Sadly this kind of vitriol has spread to the Church as well. I’m all for challenging false and heretical teaching. The true Church has always challenged that. But there is a lot of difference between false teaching and a difference of opinions. The Church should be setting the example for tolerance, kindness and civil discourse. There are lots of things I disagree with but let’s be careful about calling each other names and dis-fellowshipping others because of a difference of opinion.
Last week our church looked at the first seven verses of Philemon from the lens of the foundation of Christian fellowship. This week we looked at the remainder of the letter through the lens of the reconciliation of Christian fellowship.
So as you consider this with me, keep in mind three things, three filters if you will. The first is that Christ is the foundation of our fellowship as believers. The second is that we belong to one another; we are not our own but part of the body of Christ. The third is the understanding of what koinonia, fellowship, means.
Paul’s real goal in the letter to Philemon and the church in his home was reconciliation. Paul wanted Onesimus and Philemon to be reconciled for the good of the Church, the spread of the gospel and, ultimately, the glory of God.
Christ unites us in the Church; he is the foundation of our fellowship. His act of salvation has reconciled us to God and to each other. This is the gospel. In Philemon we see the gospel in action, a parable if you will. There are three things we looked at specifically.
1. The gospel should change how we submit to each other
2. The gospel should change how we relate to each other
3. The gospel should change how we respond to each other
Submission is not something we’re very good at. I’m not anyway. Just ask any one of my former LE supervisors and they’ll tell you. But what struck me about this aspect of Paul’s letter was how kind he was to Philemon.
Paul had the apostolic authority to force the issue if he wanted; he could have commanded Philemon’s obedience. But he didn’t. His appeal was to love. Paul’s submission to Philemon is showing Philemon the very thing he wants him to do; submit your own personal desires for the good of others in the body of Christ.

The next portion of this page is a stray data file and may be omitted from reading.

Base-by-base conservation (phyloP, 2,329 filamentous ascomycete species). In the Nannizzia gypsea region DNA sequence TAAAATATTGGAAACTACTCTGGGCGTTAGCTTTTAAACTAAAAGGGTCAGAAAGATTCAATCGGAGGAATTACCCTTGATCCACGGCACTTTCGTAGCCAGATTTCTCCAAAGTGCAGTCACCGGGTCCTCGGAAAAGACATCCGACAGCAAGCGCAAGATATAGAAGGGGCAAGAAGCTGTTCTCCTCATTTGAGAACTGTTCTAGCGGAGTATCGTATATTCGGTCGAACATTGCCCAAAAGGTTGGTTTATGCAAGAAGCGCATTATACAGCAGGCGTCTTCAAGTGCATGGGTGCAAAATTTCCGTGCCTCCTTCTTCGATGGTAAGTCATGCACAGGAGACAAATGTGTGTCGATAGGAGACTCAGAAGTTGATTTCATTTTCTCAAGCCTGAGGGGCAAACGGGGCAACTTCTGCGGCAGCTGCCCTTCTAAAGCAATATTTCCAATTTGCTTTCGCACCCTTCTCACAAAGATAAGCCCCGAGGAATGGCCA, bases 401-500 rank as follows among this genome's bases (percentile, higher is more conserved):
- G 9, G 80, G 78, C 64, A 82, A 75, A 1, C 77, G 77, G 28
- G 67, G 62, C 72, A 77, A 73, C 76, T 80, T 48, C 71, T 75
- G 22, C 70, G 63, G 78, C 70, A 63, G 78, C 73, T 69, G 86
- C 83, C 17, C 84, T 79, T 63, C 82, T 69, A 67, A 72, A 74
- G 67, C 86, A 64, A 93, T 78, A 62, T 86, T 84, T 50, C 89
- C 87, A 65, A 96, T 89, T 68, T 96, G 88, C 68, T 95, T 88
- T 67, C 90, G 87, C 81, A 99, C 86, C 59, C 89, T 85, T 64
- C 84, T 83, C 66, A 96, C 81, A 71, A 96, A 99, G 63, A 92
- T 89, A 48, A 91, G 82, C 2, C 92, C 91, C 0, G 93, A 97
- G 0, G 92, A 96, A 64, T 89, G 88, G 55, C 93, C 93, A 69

Submission to each other is not easy but if we take Ephesians 5:21 (and many other texts) seriously we must. Christ himself submitted to the will of the Father. Serving one another in submission to each other, out of love, conforms us to the image of Christ.
How we relate to each other in the Church matters. Look at how Paul helps Philemon, in the gospel, shift his relationship to Onesimus; from slave to “my child”, from master to “father”, from slave to brother. Let’s put ourselves in this.
Because of Christ you are no longer an enemy of God; he calls you “my child.”
Because of Christ you can now see God as a kind “father.”
Because of Christ you are no longer a slave but a brother.
Because of Christ God calls you “my very heart.”
The gospel changes relationships.
The gospel changes how we respond to each other. This is where we can apply this to our own lives. Onesimus, by law, had wronged Philemon. By law, we have wronged God. But just as the appeal to Philemon is one of grace, we have received grace also.
Our sin has forever separated us from God in open defiance of a holy God. We owe him perfect obedience that we are utterly incapable of.
But Christ has come. In him we have the same kindness and grace we see in Paul’s appeal. Christ has said to God the Father, “If they have wronged you, charge that to my account. I’ll take the blame, I’ll take the blows, I’ll take the death they deserve. Give them my portion.”
Oh, Church, see here the beauty of the gospel. You are more than redeemed, more than forgiven. In Christ we stand before Almighty God as though we have never sinned, clothed in Christ’s bloody robes of righteousness!
Thanks be to God!
Soli Deo Gloria!